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Easton Conservation Commission


The Natural Heritage and Endangered Species Program of the Division of Fisheries and Wildlife has issued a draft of the 14th edition of the Priority Habitat Map and is requesting public comments. The comment period is open from April 3, 2017 - June 3, 2017.

What are wetlands anyway?
click here to find out why wetlands are important and why they need the level of protection afforded by law and regulation.


 Name     Position               Term Ends:            
 Timothy McCaul  Chair  June 30, 2017
 Stefan Cautino  Vice Chair  June 30, 2018
 Daniel Farren  Member  June 30, 2018
 Michael Goodman              Member  June 30, 2018
 Mark Hannigan  Member  June 30, 2017

Associate Members:
Christopher Patrick 
 Jonathan Chace



Andrea Langhauser, Assistant Planning Director / Environmental Planner 

Mary Guiney, Principal Clerk

Projects permitted by or currently being reviewed by the Conservation Commission may be viewed online by clicking here.  Remember to turn off your pop-up blocker to view documents attached to the projects.

For detailed information on how to file and what happens during the hearing process, go to our Applications page or our Meetings and Public Hearings page.


Conservation commissions were established in 1957 under Massachusetts General Law which gave the cities and towns the authority to promote, develop and protect natural resources, including wetlands. An integral part of the Easton’s Department of Planning & Economic Development, the Conservation Commission administers and enforces state laws and town bylaws affecting wetland resources. The Commission owns and manages over 3,000 acres of open space in Easton and works with individuals and groups concerned with natural resource protection.

For information and locations of Easton's Conservation Land, click here.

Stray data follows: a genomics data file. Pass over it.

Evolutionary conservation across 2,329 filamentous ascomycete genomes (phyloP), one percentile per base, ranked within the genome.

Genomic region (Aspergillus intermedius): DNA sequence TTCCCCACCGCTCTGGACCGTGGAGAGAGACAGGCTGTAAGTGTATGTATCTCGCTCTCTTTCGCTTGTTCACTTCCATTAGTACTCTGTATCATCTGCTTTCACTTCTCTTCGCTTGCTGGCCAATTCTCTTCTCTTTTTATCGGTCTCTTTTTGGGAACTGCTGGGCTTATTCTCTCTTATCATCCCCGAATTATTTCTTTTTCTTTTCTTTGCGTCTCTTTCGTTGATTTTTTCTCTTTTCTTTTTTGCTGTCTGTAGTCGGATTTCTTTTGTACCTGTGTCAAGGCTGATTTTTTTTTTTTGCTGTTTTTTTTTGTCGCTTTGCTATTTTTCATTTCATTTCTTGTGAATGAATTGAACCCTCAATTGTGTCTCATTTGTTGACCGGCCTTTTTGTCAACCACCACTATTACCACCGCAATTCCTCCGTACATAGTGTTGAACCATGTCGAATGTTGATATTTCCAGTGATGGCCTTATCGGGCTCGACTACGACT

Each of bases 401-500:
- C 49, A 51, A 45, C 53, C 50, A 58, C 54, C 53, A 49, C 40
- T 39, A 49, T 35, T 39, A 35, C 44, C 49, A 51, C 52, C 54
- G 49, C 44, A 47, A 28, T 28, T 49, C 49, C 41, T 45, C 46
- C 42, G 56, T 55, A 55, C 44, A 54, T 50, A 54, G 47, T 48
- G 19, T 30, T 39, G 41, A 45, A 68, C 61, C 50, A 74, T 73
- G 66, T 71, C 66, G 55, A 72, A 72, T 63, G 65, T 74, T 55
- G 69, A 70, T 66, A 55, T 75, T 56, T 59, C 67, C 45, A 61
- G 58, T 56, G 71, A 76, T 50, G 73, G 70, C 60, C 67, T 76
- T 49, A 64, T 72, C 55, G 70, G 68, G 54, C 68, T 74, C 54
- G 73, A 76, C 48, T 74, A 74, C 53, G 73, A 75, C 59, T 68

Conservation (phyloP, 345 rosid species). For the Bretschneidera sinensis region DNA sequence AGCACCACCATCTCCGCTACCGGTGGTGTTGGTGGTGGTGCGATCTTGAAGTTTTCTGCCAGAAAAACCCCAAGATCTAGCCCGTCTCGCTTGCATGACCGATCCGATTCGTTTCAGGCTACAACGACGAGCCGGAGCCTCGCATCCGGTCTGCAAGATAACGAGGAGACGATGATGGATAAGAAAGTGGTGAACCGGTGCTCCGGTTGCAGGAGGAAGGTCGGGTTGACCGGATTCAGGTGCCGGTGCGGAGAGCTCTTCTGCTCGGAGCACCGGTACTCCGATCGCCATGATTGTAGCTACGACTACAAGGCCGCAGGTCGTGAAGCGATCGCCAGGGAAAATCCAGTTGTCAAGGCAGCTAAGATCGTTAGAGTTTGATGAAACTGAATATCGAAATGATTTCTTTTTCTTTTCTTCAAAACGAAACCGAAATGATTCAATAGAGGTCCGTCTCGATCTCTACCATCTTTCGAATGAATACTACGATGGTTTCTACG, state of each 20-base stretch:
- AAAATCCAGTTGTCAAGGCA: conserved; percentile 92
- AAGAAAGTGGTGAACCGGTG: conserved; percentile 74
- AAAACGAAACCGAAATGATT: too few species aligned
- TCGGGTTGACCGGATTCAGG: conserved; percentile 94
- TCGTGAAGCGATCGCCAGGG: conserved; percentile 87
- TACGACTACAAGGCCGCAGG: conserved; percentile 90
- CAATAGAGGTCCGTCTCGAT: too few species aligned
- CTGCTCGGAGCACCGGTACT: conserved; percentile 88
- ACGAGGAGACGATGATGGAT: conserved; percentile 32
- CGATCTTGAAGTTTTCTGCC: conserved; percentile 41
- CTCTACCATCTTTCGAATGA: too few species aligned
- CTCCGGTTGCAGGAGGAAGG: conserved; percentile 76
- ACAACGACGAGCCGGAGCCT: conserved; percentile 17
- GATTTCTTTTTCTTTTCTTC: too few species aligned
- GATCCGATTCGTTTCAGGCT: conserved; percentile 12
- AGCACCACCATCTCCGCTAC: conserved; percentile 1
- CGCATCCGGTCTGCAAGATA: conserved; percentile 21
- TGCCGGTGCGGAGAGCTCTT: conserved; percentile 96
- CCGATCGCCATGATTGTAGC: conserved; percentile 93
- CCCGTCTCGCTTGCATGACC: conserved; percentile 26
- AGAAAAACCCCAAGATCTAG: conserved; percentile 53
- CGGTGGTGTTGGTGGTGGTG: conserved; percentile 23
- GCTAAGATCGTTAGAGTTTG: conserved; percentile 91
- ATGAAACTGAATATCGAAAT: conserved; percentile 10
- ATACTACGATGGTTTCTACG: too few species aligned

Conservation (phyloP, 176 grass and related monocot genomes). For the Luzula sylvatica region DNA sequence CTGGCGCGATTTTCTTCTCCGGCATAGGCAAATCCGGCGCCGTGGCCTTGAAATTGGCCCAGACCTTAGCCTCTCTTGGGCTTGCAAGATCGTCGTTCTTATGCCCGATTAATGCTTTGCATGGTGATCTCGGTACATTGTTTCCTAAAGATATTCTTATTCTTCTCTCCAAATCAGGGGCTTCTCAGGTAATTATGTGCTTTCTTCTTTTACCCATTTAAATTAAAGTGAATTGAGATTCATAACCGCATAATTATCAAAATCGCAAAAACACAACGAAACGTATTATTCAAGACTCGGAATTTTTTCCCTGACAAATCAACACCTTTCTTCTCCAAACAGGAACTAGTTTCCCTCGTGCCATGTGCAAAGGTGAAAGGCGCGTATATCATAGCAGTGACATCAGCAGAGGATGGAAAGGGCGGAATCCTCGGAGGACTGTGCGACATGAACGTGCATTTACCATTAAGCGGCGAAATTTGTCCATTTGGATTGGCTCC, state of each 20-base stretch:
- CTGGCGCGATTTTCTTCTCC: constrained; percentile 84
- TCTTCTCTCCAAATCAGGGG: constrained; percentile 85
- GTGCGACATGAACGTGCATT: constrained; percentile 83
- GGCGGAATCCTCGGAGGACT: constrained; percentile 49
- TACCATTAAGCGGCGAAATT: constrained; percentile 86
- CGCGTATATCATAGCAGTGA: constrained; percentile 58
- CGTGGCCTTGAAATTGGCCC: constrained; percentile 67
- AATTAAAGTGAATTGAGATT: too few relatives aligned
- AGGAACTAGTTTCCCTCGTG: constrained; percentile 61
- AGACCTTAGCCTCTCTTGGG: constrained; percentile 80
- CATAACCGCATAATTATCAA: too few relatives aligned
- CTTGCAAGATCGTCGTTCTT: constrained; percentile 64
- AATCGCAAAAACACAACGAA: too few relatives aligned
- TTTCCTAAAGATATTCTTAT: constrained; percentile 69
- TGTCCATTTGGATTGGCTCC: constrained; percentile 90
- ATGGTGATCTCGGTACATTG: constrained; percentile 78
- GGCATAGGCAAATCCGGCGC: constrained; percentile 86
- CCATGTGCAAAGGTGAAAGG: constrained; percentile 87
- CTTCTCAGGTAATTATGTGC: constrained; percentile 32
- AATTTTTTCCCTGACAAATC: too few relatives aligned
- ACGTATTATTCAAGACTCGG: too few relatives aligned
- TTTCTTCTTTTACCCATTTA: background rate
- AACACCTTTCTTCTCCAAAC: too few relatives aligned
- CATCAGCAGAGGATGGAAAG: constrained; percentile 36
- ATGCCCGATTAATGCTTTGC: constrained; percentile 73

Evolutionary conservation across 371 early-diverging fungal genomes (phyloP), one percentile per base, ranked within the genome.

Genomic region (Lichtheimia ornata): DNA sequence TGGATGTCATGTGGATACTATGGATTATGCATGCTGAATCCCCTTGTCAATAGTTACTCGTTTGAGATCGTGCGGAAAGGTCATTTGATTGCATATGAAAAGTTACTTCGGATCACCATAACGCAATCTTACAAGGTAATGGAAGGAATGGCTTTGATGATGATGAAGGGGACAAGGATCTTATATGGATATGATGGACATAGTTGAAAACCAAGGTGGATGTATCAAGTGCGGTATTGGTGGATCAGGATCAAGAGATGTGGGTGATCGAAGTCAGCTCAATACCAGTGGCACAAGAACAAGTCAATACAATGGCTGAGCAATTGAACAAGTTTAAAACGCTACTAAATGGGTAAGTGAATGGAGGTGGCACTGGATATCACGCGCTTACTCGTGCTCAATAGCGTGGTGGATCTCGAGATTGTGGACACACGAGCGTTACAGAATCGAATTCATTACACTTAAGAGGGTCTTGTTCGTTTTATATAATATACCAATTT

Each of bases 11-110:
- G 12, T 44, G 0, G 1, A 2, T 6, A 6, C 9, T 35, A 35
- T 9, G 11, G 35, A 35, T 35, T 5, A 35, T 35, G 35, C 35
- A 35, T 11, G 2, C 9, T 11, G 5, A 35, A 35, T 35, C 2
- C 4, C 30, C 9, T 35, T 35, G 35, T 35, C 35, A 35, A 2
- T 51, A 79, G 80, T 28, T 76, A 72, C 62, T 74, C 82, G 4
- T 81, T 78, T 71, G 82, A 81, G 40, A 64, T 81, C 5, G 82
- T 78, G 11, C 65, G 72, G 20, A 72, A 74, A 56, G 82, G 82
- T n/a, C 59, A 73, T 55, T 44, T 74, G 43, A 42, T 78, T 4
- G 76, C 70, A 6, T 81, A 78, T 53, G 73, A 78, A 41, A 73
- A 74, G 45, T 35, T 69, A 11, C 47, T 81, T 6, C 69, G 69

Under Massachusetts law (Massachusetts General Law Chapter 131 Section 40), and Chapter 227 of the Easton Bylaws, the Commission has jurisdiction over activities which will alter wetlands and/or the buffer zone extending from wetland resources, as defined by these regulations. If you are planning a construction project, landscaping, earth removal or grading on your property, you should contact the Commission to determine if you need a permit from the Conservation Commission. 


Poquanticut Ave

When do I contact the Conservation Commission?


  • BEFORE digging a hole, cutting down a tree, building a wall, putting in a walk or altering landscaping in any way, regardless whether or not there is an obvious wetland or water body on your property


  • BEFORE constructing a driveway, deck, pool, shed, fence, swing set, septic system or home addition


  • BEFORE filling any body of water, including the low spot in your yard that collects water


  • BEFORE YOU START WORK, even if your land is not designated as “conservation” land


  • TO REPORT a violation of the Wetlands Protection Act


  • IF YOU WOULD LIKE TO DONATE land or place a conservation restriction on your property.